There’s something about slipping into ultra-tight denim that just feels so damn sexy. Why else would so many of us claim (on Tinder, at least) to be “jeans and T-shirt” girls?
Skinnies may be falling out of favour with the fashion set, but they’re undeniably hot, as the creepers I’ve seen gawking at dem butts on public transit can confirm. What those creepers wouldn’t find hot—one would hope—is the tiny blizzard of dead skin flakes that’s unleashed when lots of us wriggle out of our favourite pairs. Despite my steadfast post-shower lotioning, dry legs seem to be an unavoidable consequence of living in Canada, where the weather changes faster than whatever the Internet is mad about at any given moment. But fashion technology isn’t giving up. Guess, the 35-year-old American clothing brand known for wares as sexy as its bombshell campaign stars (hello, Claudia Schiffer, Adriana Lima, Kate Upton), is launching Jeancare by Guess, a range of skincare-enriched denim promising “touchably soft skin.”
The collection’s crop tops, dresses, shorts, skirts and pants are made from fabric infused with microcapsules that contain blood-flow-boosting ginkgo extract, nourishing vitamin E and antioxidant-rich sea kelp, which made me wonder, could my snow globe days be coming to an end?
Materials: Guess Jeancare leggings, $128, guess.com
Process: When I first slid into these pants of promise, I had a flashback to jeggings, the 2010 trend that induced disturbed head shaking among put-together people everywhere. Fortunately, I’m not one of them. The fabric rivals yoga-pant stretch, and the inner lining is soft, like the expensive jogging pants I swiped from my boyfriend, only lavender-scented! Not at all the slimy sitch I expected, like that Friends scene where Ross desperately pumps lotion into his tight leather pants.
I loved the tummy-cinching elastic panels on both sides of my waist, but they only added to the jegging look, so I threw on a distracting fringed shirt. I wore my pair to work, and it was glorious. Not only could I do the splits at any point (like, if I wanted to), but my legs smelled awesome as I hugged my knees to my face all day. They won for comfort and wonky desk posture, but did they make my skin any less parched?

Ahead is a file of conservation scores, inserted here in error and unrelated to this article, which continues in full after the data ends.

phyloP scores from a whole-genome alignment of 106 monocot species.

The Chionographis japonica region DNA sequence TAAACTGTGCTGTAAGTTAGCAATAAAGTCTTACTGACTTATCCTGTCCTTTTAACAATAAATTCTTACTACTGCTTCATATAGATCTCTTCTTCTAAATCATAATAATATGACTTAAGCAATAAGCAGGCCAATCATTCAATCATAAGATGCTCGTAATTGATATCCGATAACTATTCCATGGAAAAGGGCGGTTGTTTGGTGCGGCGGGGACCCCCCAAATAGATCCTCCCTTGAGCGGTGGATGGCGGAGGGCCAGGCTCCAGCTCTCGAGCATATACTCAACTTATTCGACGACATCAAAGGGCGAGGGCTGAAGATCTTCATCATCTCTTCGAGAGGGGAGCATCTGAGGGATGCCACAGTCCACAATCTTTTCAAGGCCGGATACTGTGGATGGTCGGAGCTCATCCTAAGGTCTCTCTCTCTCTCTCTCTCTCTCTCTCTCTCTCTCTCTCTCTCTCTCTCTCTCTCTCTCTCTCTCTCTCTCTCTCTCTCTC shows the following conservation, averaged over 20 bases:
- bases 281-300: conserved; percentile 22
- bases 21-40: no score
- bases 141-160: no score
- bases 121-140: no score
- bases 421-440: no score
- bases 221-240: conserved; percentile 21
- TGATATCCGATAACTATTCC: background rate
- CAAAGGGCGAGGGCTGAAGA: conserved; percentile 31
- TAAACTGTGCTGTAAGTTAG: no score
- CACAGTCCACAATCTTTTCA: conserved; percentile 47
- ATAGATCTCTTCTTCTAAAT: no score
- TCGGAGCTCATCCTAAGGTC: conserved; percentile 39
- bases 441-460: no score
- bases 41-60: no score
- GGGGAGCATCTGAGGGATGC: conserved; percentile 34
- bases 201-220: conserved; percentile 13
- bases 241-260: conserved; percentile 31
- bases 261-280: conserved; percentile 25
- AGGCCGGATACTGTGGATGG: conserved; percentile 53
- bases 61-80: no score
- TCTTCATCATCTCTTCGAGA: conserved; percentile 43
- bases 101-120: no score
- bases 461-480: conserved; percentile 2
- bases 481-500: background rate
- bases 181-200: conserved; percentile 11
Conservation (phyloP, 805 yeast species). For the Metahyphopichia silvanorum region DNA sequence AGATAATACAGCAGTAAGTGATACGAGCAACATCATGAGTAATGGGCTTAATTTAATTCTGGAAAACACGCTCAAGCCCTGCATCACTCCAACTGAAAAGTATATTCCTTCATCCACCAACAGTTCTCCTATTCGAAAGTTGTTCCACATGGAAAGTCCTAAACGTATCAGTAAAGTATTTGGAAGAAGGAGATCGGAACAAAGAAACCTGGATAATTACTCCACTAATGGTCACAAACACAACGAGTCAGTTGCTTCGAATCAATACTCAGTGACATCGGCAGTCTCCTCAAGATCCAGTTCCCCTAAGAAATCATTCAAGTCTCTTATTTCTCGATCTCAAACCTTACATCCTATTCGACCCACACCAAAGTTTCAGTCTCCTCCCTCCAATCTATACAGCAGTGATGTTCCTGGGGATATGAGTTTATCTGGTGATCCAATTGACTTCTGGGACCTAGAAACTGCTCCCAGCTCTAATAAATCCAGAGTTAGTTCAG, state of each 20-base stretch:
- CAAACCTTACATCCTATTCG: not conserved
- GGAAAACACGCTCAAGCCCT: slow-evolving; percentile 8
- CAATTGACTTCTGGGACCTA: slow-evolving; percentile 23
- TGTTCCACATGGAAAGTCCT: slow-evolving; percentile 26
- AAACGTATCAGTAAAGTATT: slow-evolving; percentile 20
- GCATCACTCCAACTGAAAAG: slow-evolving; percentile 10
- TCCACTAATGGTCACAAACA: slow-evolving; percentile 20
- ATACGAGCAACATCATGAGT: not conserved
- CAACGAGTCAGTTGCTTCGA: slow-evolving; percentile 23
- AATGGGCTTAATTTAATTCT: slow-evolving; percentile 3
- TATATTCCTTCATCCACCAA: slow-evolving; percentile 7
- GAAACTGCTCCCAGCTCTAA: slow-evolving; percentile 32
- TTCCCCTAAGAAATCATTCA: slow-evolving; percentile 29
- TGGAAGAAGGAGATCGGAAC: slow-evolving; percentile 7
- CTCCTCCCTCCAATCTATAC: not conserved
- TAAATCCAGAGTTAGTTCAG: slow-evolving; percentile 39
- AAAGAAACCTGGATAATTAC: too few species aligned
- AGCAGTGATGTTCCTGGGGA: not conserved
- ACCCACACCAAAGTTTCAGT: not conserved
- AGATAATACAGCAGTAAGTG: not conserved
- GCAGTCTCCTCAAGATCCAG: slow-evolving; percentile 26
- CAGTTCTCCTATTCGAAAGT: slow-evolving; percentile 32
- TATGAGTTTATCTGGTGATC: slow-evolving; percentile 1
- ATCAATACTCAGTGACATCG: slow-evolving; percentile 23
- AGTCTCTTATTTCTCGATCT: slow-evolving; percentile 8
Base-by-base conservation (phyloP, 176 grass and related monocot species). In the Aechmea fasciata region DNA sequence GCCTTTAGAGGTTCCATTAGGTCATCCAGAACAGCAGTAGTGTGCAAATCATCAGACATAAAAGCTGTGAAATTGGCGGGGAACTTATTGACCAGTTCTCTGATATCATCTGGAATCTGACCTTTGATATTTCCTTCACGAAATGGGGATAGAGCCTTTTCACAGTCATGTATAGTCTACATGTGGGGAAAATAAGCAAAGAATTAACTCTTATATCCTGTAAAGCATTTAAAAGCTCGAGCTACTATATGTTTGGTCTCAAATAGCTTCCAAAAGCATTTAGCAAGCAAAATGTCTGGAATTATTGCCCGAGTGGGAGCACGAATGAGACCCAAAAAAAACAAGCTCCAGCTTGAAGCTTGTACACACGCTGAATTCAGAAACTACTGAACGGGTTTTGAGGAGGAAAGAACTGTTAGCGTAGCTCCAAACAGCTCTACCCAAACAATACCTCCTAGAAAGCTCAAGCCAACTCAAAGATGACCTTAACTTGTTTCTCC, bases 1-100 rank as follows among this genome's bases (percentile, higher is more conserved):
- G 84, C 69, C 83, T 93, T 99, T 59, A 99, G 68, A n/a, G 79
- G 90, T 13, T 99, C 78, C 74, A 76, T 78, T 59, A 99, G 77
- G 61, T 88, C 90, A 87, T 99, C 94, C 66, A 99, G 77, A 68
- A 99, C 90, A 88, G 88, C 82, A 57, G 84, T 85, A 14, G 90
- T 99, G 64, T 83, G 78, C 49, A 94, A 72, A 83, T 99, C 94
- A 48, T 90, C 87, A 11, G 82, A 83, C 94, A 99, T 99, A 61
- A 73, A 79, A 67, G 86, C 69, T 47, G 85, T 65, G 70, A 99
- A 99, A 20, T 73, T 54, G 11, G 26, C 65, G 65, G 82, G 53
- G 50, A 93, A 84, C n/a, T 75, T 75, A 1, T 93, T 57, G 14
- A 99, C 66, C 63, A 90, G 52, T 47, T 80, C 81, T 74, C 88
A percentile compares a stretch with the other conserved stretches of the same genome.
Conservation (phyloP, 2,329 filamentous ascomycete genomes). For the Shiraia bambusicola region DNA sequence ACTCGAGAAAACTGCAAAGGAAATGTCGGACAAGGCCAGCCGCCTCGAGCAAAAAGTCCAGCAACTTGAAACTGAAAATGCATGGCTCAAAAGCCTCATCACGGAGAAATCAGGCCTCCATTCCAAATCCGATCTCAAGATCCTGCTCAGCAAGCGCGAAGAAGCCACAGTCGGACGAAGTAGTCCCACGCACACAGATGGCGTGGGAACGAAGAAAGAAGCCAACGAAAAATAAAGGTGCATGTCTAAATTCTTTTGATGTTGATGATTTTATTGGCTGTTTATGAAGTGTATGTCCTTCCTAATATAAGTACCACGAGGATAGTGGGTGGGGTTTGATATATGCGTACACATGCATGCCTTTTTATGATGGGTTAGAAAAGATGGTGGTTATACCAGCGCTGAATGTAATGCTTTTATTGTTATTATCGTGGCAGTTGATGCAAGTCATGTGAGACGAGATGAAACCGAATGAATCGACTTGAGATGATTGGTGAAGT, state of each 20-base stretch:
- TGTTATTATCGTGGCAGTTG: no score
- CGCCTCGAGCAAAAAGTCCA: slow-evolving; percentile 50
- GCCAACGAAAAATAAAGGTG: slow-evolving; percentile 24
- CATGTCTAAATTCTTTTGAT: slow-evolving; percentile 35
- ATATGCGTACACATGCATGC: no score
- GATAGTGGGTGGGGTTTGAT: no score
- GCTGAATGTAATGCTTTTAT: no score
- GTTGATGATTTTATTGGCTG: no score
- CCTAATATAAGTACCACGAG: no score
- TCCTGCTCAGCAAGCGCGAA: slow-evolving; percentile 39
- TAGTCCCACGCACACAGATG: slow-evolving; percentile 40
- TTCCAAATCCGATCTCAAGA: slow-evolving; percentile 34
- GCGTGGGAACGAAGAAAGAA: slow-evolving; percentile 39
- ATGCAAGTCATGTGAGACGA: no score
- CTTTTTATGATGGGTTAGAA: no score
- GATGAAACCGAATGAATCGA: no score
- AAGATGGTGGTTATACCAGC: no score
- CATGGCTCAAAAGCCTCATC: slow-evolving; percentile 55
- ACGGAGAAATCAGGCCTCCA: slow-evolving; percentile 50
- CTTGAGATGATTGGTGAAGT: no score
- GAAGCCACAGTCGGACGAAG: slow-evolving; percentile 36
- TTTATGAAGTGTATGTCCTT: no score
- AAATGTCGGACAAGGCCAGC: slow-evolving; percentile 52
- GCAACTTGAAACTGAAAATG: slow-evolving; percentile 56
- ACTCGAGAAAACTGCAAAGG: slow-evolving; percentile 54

After a questionable amount of time spent petting my legs, both my boyfriend and I agreed that post-14-hour day, they were softer than they’d been in the morning, with zero microbead residue left behind—and no more leg dandruff! Like regular lotion, the silky effect became much less noticeable after I took a shower. (The hot water either rinsed the smoothing particles away or dried out my skin; it was likely a combination of both.)
With everyday wear, the softness might become longer lasting, but I’ll save that test drive for a future column: “I Tried It…Never Changing My Pants.”
1. Be realistic: The Jeancare pants are great on many levels—cute, comfy and a whole lot sexier than anything else I own with “moisturizing” in the name (no offence, Aveeno). But if you’ve got legs that look like gator-skin boots, you might need some extra help from a heavy slathering of rich cream every night, when cells are in repair mode. Or maybe we need moisturizing pyjamas. Guess, are you listening?
2. Embrace the thong: As with any jean legging, if you wear the wrong undergarment, be prepared for some serious VPL. And there’s potential for camel toe, too. Those concerned about the appearance of a front wedgie may want to try the pants on in good light before buying.
3. Size down: I’m no expert in textile strength, but it seems the moisturizing microbeads in these pants—combined with the soft, thin fabric—make them less sturdy than other jeans or leggings. When the day started, I felt securely tucked into tight pants, but by dinnertime the stretchy material was a bit baggy. Could have been all that desk-chair yoga, though.